The upcoming edition, which will be held from Wednesday, 20 November to Friday, 22 November, will strive to put a strong emphasis on African television projects in development, partnerships with South Africa, the booming animation sector and the export of content produced on the continent.
According to DISCOP Johannesburg, co-production in international television is expanding and Africa can play an increasingly influential role in getting projects off the ground. Competitive incentive programmes are already available in countries such as South Africa, Kenya and Senegal.
This year's edition of DISCOP Johannesburg will aim to focus on African content producers with works in progress to reach out to key players in Africa and beyond who could bring added value to projects in development.
"Not since the invention of television has Africa exercised such an influence on the creation of original multiscreen content," says Patrick Zuchowicki, president of DISCOP. "DISCOP Johannesburg  will see three times more projects with cross-border potential brought to the market by African producers than in 2018."
The event will focus on works in progress and fostering co-productions, which will be brought to life via the side-bar DISCOPRO programme. DISCOP that will see more than 50 speakers, including many intrepid disruptors on stage for panel discussions.
Discussions will orient the eight key pillars of the industry’s current transformation:
- What buyers actually want
- Exporting African content
- The content monetization challenge
- Stop fake news
- Empowering women in media
- The united world of animation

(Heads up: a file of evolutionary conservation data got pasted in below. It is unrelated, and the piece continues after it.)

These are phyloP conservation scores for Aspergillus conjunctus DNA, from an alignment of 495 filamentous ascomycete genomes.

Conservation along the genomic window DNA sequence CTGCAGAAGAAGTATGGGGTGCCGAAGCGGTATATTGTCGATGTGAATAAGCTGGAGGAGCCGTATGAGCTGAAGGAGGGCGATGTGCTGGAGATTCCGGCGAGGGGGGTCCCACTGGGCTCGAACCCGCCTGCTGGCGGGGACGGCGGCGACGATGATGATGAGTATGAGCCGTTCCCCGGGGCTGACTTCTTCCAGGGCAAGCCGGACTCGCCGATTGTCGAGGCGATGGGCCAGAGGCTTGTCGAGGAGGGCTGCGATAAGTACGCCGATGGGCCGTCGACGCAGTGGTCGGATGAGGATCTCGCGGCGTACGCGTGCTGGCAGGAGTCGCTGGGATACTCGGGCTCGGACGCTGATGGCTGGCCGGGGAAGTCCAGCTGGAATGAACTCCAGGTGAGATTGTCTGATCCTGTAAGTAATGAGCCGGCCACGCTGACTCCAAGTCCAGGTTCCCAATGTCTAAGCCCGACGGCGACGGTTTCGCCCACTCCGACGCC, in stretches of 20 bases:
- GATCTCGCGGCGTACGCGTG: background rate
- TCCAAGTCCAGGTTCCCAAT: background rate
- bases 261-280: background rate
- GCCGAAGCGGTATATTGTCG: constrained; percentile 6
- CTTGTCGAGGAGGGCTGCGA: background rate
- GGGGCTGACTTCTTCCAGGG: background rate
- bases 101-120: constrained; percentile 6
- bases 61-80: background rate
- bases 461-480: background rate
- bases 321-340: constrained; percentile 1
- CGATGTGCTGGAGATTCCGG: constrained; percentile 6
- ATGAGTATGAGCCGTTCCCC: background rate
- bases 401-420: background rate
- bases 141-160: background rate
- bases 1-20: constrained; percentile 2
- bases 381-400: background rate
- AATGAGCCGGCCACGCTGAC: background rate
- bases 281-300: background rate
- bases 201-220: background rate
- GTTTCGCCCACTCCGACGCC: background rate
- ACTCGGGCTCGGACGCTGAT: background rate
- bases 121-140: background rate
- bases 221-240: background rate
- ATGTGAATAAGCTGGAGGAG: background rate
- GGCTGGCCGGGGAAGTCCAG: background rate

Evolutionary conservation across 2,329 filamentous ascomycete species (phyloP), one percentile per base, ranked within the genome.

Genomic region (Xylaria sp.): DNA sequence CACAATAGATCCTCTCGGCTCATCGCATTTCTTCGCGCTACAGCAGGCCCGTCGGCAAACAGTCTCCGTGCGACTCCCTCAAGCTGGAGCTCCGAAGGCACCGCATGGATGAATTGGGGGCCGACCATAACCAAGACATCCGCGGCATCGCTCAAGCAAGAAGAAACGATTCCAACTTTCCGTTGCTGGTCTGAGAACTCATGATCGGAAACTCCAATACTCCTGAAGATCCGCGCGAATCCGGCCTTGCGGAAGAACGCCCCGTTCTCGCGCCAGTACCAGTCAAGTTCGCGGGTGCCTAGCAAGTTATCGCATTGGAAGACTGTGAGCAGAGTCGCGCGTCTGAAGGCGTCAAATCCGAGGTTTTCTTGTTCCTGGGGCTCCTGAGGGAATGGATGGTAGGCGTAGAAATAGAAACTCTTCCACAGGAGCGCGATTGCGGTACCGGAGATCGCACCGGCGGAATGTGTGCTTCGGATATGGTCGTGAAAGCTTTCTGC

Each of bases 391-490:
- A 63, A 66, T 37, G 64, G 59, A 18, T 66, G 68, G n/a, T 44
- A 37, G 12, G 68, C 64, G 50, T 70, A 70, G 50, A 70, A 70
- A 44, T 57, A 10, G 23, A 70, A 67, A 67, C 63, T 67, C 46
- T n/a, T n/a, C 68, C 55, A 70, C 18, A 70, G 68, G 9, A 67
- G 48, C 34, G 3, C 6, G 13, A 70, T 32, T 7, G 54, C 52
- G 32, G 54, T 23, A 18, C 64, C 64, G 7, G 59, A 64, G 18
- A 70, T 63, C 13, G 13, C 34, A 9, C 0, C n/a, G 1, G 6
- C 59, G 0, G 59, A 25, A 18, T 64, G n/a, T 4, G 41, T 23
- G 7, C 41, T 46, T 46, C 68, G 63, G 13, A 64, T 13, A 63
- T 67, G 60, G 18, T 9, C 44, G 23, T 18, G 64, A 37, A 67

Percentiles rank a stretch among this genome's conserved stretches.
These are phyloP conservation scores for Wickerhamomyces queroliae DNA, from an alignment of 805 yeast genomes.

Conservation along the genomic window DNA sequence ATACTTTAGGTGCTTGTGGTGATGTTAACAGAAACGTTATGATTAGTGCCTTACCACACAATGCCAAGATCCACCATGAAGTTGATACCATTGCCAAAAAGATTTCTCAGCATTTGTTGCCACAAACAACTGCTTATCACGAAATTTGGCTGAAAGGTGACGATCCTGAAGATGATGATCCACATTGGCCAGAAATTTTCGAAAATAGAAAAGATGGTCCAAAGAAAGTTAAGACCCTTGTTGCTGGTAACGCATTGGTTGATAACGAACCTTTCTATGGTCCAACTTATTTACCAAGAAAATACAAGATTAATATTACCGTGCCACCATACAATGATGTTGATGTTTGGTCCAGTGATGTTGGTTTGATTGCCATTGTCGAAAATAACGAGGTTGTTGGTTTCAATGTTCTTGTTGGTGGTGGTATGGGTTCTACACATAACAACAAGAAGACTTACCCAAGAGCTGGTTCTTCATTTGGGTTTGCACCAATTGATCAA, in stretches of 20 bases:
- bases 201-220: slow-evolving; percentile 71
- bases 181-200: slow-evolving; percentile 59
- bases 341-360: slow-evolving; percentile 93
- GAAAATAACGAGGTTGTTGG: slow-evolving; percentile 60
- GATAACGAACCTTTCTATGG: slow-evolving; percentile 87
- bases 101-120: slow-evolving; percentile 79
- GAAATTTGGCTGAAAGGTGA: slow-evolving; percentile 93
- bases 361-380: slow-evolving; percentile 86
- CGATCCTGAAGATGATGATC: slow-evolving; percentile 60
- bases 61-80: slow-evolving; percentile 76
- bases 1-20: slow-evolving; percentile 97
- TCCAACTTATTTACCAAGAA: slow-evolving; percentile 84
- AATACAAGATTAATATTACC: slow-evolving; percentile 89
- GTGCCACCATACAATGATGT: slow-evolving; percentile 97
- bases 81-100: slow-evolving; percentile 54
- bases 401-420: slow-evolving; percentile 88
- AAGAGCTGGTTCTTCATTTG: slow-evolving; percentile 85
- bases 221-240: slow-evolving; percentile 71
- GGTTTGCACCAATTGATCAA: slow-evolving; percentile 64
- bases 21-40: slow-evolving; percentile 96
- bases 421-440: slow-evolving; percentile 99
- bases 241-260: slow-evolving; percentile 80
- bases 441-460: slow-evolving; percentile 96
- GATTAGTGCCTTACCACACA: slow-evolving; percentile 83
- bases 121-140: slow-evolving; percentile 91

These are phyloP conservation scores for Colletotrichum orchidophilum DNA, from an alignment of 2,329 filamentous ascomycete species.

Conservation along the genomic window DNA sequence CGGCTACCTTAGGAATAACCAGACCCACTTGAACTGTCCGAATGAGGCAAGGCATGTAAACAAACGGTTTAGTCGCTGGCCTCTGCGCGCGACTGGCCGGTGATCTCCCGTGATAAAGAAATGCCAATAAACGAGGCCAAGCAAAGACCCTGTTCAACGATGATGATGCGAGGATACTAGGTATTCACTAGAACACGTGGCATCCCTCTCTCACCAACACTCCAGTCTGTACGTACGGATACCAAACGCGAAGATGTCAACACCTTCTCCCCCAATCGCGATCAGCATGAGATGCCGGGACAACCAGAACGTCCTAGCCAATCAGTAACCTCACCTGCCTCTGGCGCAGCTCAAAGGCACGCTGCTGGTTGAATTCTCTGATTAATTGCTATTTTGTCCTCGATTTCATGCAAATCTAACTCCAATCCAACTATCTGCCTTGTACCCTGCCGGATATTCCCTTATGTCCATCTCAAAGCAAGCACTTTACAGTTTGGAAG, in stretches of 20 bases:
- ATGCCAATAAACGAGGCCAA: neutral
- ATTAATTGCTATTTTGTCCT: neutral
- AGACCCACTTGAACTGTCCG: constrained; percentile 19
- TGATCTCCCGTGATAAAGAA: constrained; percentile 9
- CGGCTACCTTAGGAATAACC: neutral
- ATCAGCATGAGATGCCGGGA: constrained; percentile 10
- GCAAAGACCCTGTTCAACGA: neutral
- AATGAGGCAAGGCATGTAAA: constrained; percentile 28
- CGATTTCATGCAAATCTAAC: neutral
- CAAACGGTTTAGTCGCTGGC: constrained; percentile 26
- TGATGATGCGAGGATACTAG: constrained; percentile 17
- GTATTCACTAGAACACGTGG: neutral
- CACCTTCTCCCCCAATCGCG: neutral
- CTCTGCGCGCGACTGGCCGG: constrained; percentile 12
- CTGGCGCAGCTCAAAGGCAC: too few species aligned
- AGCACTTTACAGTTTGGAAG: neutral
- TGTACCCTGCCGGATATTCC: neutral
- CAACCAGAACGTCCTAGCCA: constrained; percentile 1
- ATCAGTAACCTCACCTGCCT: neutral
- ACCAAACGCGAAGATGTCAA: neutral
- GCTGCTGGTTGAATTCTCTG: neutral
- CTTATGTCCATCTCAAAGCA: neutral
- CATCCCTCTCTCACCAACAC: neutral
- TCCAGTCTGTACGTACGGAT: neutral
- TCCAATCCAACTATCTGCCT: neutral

- The nascent and super fast-growing video gaming competition sector
- Why dubbed content is so important
Additionally, 16 works in progress of international standard and with a set delivery date will be pitched by their producers in front of key regional and international industry players that can help these projects take off.
They will be regrouped into four categories:
- TV series
Sponsored by The Africa Channel, a series of masterclasses and a panel discussion led by experts from around the world will aim to address how independent producers can export their content and best adapt to the fast-paced world of multicultural television.
Four sessions will provide a course of study on what makes a project aimed at multicultural audiences actually sell in today's challenging environment.
"Broadcasters, premium cable channels and streaming platforms from around the world are starting to recognise the value of African content," says Narendra Reddy, general manager of The Africa Channel.
"However, producers on the continent need to be proactive and actively participate in creating opportunities for distribution. Furthermore, while production should continuously evolve to global standards in terms of technical quality, producers should endeavor to develop stories that are authentic, local and culturally specific," Reddy adds.
A tutorial track will put the country's rebates system under the spotlight and will strive to examine the benefits available through co-production treaties that exist between South Africa and The United Kingdom, France, Germany, Canada and Australia.
For more information, visit www.discop.com